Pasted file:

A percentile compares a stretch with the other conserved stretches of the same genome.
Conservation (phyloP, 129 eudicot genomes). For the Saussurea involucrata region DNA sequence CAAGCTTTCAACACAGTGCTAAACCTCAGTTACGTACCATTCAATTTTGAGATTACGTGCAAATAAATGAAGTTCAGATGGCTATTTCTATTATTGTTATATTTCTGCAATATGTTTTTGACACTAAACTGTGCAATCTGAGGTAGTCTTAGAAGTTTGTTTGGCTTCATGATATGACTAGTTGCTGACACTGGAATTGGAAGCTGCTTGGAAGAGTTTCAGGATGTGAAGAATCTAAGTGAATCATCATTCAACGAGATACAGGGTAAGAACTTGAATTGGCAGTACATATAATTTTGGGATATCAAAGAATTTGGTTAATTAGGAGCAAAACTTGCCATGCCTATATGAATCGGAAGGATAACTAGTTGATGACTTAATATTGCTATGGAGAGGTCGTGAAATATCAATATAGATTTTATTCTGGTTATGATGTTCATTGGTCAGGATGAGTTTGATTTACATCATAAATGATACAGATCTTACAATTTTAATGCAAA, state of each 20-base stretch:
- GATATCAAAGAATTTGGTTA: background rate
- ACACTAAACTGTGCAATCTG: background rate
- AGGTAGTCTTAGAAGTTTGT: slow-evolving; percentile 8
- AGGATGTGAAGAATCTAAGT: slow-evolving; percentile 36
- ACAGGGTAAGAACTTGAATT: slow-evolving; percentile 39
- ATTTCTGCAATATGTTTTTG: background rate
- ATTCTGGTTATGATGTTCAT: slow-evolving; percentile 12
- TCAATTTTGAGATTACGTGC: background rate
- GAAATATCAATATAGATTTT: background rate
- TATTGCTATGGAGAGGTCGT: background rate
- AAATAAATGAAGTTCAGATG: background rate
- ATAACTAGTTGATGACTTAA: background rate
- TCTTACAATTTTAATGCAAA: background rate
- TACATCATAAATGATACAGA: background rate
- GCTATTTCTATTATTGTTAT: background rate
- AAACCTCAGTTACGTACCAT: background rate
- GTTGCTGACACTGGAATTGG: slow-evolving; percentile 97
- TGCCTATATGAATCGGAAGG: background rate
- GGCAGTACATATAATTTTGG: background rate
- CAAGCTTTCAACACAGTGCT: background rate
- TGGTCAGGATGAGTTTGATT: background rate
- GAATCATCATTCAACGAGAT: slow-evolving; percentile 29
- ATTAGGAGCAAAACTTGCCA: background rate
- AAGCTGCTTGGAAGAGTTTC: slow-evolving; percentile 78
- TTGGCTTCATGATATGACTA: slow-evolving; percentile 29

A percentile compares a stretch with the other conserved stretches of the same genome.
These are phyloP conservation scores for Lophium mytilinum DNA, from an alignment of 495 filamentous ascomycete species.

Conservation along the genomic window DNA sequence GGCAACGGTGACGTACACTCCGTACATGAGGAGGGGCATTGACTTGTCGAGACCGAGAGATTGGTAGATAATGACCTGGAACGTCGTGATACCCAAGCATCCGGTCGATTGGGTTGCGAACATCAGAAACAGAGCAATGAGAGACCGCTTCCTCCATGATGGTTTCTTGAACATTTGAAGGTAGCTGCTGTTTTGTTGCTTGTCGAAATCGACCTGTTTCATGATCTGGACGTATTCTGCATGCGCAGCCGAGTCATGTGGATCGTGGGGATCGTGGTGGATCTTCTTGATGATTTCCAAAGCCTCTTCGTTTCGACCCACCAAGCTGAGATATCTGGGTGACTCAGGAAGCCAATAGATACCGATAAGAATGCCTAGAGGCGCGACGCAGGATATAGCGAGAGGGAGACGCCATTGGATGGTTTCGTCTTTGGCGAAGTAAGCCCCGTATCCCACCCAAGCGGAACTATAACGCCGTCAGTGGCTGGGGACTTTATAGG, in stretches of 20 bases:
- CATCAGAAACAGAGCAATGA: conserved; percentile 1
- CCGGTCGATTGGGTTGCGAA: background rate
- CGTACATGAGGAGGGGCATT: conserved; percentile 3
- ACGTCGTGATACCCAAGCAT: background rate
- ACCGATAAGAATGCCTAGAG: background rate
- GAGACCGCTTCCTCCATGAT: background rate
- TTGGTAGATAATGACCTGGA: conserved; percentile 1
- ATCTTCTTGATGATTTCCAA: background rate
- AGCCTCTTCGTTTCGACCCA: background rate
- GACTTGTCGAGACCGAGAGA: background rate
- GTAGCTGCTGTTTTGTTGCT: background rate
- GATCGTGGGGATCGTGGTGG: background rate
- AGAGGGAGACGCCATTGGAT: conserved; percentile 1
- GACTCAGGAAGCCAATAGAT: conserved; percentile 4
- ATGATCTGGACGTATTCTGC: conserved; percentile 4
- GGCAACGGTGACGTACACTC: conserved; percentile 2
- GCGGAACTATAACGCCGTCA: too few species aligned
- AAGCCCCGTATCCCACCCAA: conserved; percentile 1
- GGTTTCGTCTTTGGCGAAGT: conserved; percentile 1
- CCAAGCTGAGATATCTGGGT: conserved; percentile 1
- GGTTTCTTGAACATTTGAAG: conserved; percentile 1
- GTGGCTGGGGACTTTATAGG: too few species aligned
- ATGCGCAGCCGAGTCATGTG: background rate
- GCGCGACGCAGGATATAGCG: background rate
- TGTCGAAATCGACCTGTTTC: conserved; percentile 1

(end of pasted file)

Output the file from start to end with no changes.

A percentile compares a stretch with the other conserved stretches of the same genome.
Conservation (phyloP, 129 eudicot genomes). For the Saussurea involucrata region DNA sequence CAAGCTTTCAACACAGTGCTAAACCTCAGTTACGTACCATTCAATTTTGAGATTACGTGCAAATAAATGAAGTTCAGATGGCTATTTCTATTATTGTTATATTTCTGCAATATGTTTTTGACACTAAACTGTGCAATCTGAGGTAGTCTTAGAAGTTTGTTTGGCTTCATGATATGACTAGTTGCTGACACTGGAATTGGAAGCTGCTTGGAAGAGTTTCAGGATGTGAAGAATCTAAGTGAATCATCATTCAACGAGATACAGGGTAAGAACTTGAATTGGCAGTACATATAATTTTGGGATATCAAAGAATTTGGTTAATTAGGAGCAAAACTTGCCATGCCTATATGAATCGGAAGGATAACTAGTTGATGACTTAATATTGCTATGGAGAGGTCGTGAAATATCAATATAGATTTTATTCTGGTTATGATGTTCATTGGTCAGGATGAGTTTGATTTACATCATAAATGATACAGATCTTACAATTTTAATGCAAA, state of each 20-base stretch:
- GATATCAAAGAATTTGGTTA: background rate
- ACACTAAACTGTGCAATCTG: background rate
- AGGTAGTCTTAGAAGTTTGT: slow-evolving; percentile 8
- AGGATGTGAAGAATCTAAGT: slow-evolving; percentile 36
- ACAGGGTAAGAACTTGAATT: slow-evolving; percentile 39
- ATTTCTGCAATATGTTTTTG: background rate
- ATTCTGGTTATGATGTTCAT: slow-evolving; percentile 12
- TCAATTTTGAGATTACGTGC: background rate
- GAAATATCAATATAGATTTT: background rate
- TATTGCTATGGAGAGGTCGT: background rate
- AAATAAATGAAGTTCAGATG: background rate
- ATAACTAGTTGATGACTTAA: background rate
- TCTTACAATTTTAATGCAAA: background rate
- TACATCATAAATGATACAGA: background rate
- GCTATTTCTATTATTGTTAT: background rate
- AAACCTCAGTTACGTACCAT: background rate
- GTTGCTGACACTGGAATTGG: slow-evolving; percentile 97
- TGCCTATATGAATCGGAAGG: background rate
- GGCAGTACATATAATTTTGG: background rate
- CAAGCTTTCAACACAGTGCT: background rate
- TGGTCAGGATGAGTTTGATT: background rate
- GAATCATCATTCAACGAGAT: slow-evolving; percentile 29
- ATTAGGAGCAAAACTTGCCA: background rate
- AAGCTGCTTGGAAGAGTTTC: slow-evolving; percentile 78
- TTGGCTTCATGATATGACTA: slow-evolving; percentile 29

A percentile compares a stretch with the other conserved stretches of the same genome.
These are phyloP conservation scores for Lophium mytilinum DNA, from an alignment of 495 filamentous ascomycete species.

Conservation along the genomic window DNA sequence GGCAACGGTGACGTACACTCCGTACATGAGGAGGGGCATTGACTTGTCGAGACCGAGAGATTGGTAGATAATGACCTGGAACGTCGTGATACCCAAGCATCCGGTCGATTGGGTTGCGAACATCAGAAACAGAGCAATGAGAGACCGCTTCCTCCATGATGGTTTCTTGAACATTTGAAGGTAGCTGCTGTTTTGTTGCTTGTCGAAATCGACCTGTTTCATGATCTGGACGTATTCTGCATGCGCAGCCGAGTCATGTGGATCGTGGGGATCGTGGTGGATCTTCTTGATGATTTCCAAAGCCTCTTCGTTTCGACCCACCAAGCTGAGATATCTGGGTGACTCAGGAAGCCAATAGATACCGATAAGAATGCCTAGAGGCGCGACGCAGGATATAGCGAGAGGGAGACGCCATTGGATGGTTTCGTCTTTGGCGAAGTAAGCCCCGTATCCCACCCAAGCGGAACTATAACGCCGTCAGTGGCTGGGGACTTTATAGG, in stretches of 20 bases:
- CATCAGAAACAGAGCAATGA: conserved; percentile 1
- CCGGTCGATTGGGTTGCGAA: background rate
- CGTACATGAGGAGGGGCATT: conserved; percentile 3
- ACGTCGTGATACCCAAGCAT: background rate
- ACCGATAAGAATGCCTAGAG: background rate
- GAGACCGCTTCCTCCATGAT: background rate
- TTGGTAGATAATGACCTGGA: conserved; percentile 1
- ATCTTCTTGATGATTTCCAA: background rate
- AGCCTCTTCGTTTCGACCCA: background rate
- GACTTGTCGAGACCGAGAGA: background rate
- GTAGCTGCTGTTTTGTTGCT: background rate
- GATCGTGGGGATCGTGGTGG: background rate
- AGAGGGAGACGCCATTGGAT: conserved; percentile 1
- GACTCAGGAAGCCAATAGAT: conserved; percentile 4
- ATGATCTGGACGTATTCTGC: conserved; percentile 4
- GGCAACGGTGACGTACACTC: conserved; percentile 2
- GCGGAACTATAACGCCGTCA: too few species aligned
- AAGCCCCGTATCCCACCCAA: conserved; percentile 1
- GGTTTCGTCTTTGGCGAAGT: conserved; percentile 1
- CCAAGCTGAGATATCTGGGT: conserved; percentile 1
- GGTTTCTTGAACATTTGAAG: conserved; percentile 1
- GTGGCTGGGGACTTTATAGG: too few species aligned
- ATGCGCAGCCGAGTCATGTG: background rate
- GCGCGACGCAGGATATAGCG: background rate
- TGTCGAAATCGACCTGTTTC: conserved; percentile 1